Anyway. Just my opinion


  8. #8
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    Default Re: Mechanical damage, or someing else?

    If the equipment grounding conductor is intended to be the EMT which is permitted at 250.118(4), then the strap that connects the two bars together (traversing behind the phase busses) should be disconnected in a way that allows the terminal strip on the left to become an equipment grounding bus and the terminal on the right to remain a neutral bus. The manufacturer surely has provided a code-compliant method.

    The obvious problem I see is that neutral conductors are connected to the equipment grounding bus (on the left). This is a dangerous condition since it connects the grounded conductor which is a current-carrying conductor to the equipment grounding conductor which is only intended for fault-current. Return current takes every available path back to the source, including the egc. This dividing of the neutral return current could make it possible that during a fault the resistance would prohibit the OCPD from functioning properly.
    Neutrals and grounds are not permitted to be connected together on the load side of the service disconnecting means, generally.
    The panelboard is improperly connected.

    Its a simple fix: Put the bonding strap on the equipment bus and relocate the neutrals to the neutral bus.


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    Default Re: Mechanical damage, or something else?

    Quote Originally Posted by Fred Warner View Post
    The obvious problem I see is that neutral conductors are connected to the equipment grounding bus (on the left).
    Fred,

    That "equipment grounding bus (on the left)" is also a "neutral terminal bus" as it is connected to the neutral terminal bus on the right through the metal strap running in that across behind the plate holding the phase conductor bus bars. At least that is the way I've always seen those kinds of interiors and the way it looks to me.

    That does not look like one of those 'snap in' terminal bars which simply 'snaps in' to a plastic holder simply to hold it in place.

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    Default Re: Mechanical damage, or someing else?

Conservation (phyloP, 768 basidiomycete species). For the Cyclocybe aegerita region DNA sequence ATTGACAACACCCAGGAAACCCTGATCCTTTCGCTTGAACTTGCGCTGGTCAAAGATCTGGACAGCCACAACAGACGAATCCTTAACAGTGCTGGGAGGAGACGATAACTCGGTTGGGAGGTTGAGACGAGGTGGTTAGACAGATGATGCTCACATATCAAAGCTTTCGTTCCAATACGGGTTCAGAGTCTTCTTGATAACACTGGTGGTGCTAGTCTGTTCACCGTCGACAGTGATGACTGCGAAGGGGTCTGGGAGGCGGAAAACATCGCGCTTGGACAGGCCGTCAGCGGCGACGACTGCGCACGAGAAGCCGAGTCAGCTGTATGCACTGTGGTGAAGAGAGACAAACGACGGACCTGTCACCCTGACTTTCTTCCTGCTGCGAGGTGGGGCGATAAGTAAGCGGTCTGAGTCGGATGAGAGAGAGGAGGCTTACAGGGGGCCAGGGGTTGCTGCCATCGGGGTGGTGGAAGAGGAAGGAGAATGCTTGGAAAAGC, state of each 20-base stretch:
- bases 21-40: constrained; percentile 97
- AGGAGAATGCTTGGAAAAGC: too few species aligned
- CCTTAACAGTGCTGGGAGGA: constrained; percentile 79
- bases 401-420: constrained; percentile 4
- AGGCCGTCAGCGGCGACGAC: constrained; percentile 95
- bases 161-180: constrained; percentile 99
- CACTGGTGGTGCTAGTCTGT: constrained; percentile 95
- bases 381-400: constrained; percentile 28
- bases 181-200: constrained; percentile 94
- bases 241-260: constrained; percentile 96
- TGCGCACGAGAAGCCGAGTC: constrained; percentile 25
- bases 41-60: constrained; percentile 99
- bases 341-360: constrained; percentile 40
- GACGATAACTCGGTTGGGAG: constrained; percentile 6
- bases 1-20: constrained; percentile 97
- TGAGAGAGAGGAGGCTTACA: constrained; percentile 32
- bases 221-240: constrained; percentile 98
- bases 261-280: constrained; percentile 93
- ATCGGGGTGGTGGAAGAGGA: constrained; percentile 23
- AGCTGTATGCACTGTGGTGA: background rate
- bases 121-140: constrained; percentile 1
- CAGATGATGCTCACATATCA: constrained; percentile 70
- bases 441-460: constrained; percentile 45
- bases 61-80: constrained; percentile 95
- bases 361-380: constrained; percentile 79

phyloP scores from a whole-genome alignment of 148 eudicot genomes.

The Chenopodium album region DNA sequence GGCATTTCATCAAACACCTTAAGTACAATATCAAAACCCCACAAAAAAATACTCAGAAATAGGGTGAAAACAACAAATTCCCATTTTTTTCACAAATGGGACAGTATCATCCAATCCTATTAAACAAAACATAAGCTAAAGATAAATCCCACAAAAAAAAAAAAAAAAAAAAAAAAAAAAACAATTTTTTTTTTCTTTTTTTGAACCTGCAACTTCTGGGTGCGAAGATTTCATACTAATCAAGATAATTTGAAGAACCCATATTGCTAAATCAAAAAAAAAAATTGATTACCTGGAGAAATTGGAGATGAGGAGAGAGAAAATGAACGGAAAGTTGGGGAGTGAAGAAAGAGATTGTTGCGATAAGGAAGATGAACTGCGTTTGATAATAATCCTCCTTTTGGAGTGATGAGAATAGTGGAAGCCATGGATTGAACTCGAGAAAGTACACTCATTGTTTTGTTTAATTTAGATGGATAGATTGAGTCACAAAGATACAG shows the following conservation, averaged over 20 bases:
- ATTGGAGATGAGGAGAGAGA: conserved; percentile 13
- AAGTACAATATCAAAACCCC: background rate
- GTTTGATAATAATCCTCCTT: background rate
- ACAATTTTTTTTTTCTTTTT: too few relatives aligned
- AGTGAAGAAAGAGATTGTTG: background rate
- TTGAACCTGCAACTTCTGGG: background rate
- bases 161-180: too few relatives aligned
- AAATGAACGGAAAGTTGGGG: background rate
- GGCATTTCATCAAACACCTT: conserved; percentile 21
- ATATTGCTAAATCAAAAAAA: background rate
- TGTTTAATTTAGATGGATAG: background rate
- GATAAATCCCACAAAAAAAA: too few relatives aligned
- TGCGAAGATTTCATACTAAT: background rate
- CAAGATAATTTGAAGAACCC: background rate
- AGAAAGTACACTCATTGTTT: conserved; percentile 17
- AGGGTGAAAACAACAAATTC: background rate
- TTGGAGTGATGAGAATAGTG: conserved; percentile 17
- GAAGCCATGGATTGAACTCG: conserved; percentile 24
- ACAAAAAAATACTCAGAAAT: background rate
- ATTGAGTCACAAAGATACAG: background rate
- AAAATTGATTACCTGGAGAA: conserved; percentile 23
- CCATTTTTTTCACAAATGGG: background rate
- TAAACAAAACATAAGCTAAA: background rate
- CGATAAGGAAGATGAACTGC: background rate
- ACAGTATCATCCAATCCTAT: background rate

A closer look:

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    Default Re: Mechanical damage, or someing else?

    Quote Originally Posted by Fred Warner View Post
    If the equipment grounding conductor is intended to be the EMT which is permitted at 250.118(4), then the strap that connects the two bars together (traversing behind the phase busses) should be disconnected in a way that allows the terminal strip on the left to become an equipment grounding bus and the terminal on the right to remain a neutral bus. The manufacturer surely has provided a code-compliant method.

    The obvious problem I see is that neutral conductors are connected to the equipment grounding bus (on the left). This is a dangerous condition since it connects the grounded conductor which is a current-carrying conductor to the equipment grounding conductor which is only intended for fault-current. Return current takes every available path back to the source, including the egc. This dividing of the neutral return current could make it possible that during a fault the resistance would prohibit the OCPD from functioning properly.
    Neutrals and grounds are not permitted to be connected together on the load side of the service disconnecting means, generally.
    The panelboard is improperly connected.

    Its a simple fix: Put the bonding strap on the equipment bus and relocate the neutrals to the neutral bus.
    I guess I'm not following you. What I see is a load-side panel (sub-panel) wired with conduit and two floating nuetral bars. There is not an equipment grounding bar. The return current in this panel follows the grounded conductor back to the main panel where the over current protection is located. Re-attaching the bond strap would split the current and cause current to flow over the grounding conductors (the conduit).